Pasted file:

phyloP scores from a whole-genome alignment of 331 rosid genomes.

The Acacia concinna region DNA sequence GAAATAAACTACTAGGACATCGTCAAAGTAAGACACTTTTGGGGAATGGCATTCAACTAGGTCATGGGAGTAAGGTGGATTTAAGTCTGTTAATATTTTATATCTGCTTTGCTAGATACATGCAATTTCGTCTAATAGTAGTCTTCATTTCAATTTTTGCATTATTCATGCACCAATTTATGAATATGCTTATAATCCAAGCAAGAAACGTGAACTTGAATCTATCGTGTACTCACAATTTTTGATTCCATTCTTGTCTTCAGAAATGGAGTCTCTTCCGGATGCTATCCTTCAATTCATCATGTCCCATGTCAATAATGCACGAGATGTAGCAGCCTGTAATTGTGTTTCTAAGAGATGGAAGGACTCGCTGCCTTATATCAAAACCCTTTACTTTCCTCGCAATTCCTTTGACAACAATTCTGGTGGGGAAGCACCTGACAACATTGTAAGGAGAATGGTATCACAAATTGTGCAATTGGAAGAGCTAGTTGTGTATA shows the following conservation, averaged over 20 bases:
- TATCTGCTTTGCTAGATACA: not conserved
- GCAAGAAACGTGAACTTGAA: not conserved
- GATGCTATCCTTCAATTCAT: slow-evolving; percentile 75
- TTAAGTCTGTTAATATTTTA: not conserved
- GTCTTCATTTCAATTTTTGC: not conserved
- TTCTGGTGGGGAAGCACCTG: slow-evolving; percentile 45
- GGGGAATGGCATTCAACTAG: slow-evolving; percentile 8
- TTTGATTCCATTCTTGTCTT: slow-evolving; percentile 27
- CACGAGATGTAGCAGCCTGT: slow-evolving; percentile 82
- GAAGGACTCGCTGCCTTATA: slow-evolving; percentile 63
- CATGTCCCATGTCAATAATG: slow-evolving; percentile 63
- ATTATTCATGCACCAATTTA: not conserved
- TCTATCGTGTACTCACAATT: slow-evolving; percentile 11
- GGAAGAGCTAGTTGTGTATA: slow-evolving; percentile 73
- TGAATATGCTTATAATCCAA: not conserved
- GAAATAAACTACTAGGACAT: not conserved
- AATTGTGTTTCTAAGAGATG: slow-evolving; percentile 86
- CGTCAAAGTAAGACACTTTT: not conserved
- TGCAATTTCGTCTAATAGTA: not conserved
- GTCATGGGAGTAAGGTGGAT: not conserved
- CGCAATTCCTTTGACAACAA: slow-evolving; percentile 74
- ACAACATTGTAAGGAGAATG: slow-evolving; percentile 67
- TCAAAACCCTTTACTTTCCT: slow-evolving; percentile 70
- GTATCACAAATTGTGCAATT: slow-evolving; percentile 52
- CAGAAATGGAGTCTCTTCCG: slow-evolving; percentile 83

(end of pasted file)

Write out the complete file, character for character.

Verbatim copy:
phyloP scores from a whole-genome alignment of 331 rosid genomes.

The Acacia concinna region DNA sequence GAAATAAACTACTAGGACATCGTCAAAGTAAGACACTTTTGGGGAATGGCATTCAACTAGGTCATGGGAGTAAGGTGGATTTAAGTCTGTTAATATTTTATATCTGCTTTGCTAGATACATGCAATTTCGTCTAATAGTAGTCTTCATTTCAATTTTTGCATTATTCATGCACCAATTTATGAATATGCTTATAATCCAAGCAAGAAACGTGAACTTGAATCTATCGTGTACTCACAATTTTTGATTCCATTCTTGTCTTCAGAAATGGAGTCTCTTCCGGATGCTATCCTTCAATTCATCATGTCCCATGTCAATAATGCACGAGATGTAGCAGCCTGTAATTGTGTTTCTAAGAGATGGAAGGACTCGCTGCCTTATATCAAAACCCTTTACTTTCCTCGCAATTCCTTTGACAACAATTCTGGTGGGGAAGCACCTGACAACATTGTAAGGAGAATGGTATCACAAATTGTGCAATTGGAAGAGCTAGTTGTGTATA shows the following conservation, averaged over 20 bases:
- TATCTGCTTTGCTAGATACA: not conserved
- GCAAGAAACGTGAACTTGAA: not conserved
- GATGCTATCCTTCAATTCAT: slow-evolving; percentile 75
- TTAAGTCTGTTAATATTTTA: not conserved
- GTCTTCATTTCAATTTTTGC: not conserved
- TTCTGGTGGGGAAGCACCTG: slow-evolving; percentile 45
- GGGGAATGGCATTCAACTAG: slow-evolving; percentile 8
- TTTGATTCCATTCTTGTCTT: slow-evolving; percentile 27
- CACGAGATGTAGCAGCCTGT: slow-evolving; percentile 82
- GAAGGACTCGCTGCCTTATA: slow-evolving; percentile 63
- CATGTCCCATGTCAATAATG: slow-evolving; percentile 63
- ATTATTCATGCACCAATTTA: not conserved
- TCTATCGTGTACTCACAATT: slow-evolving; percentile 11
- GGAAGAGCTAGTTGTGTATA: slow-evolving; percentile 73
- TGAATATGCTTATAATCCAA: not conserved
- GAAATAAACTACTAGGACAT: not conserved
- AATTGTGTTTCTAAGAGATG: slow-evolving; percentile 86
- CGTCAAAGTAAGACACTTTT: not conserved
- TGCAATTTCGTCTAATAGTA: not conserved
- GTCATGGGAGTAAGGTGGAT: not conserved
- CGCAATTCCTTTGACAACAA: slow-evolving; percentile 74
- ACAACATTGTAAGGAGAATG: slow-evolving; percentile 67
- TCAAAACCCTTTACTTTCCT: slow-evolving; percentile 70
- GTATCACAAATTGTGCAATT: slow-evolving; percentile 52
- CAGAAATGGAGTCTCTTCCG: slow-evolving; percentile 83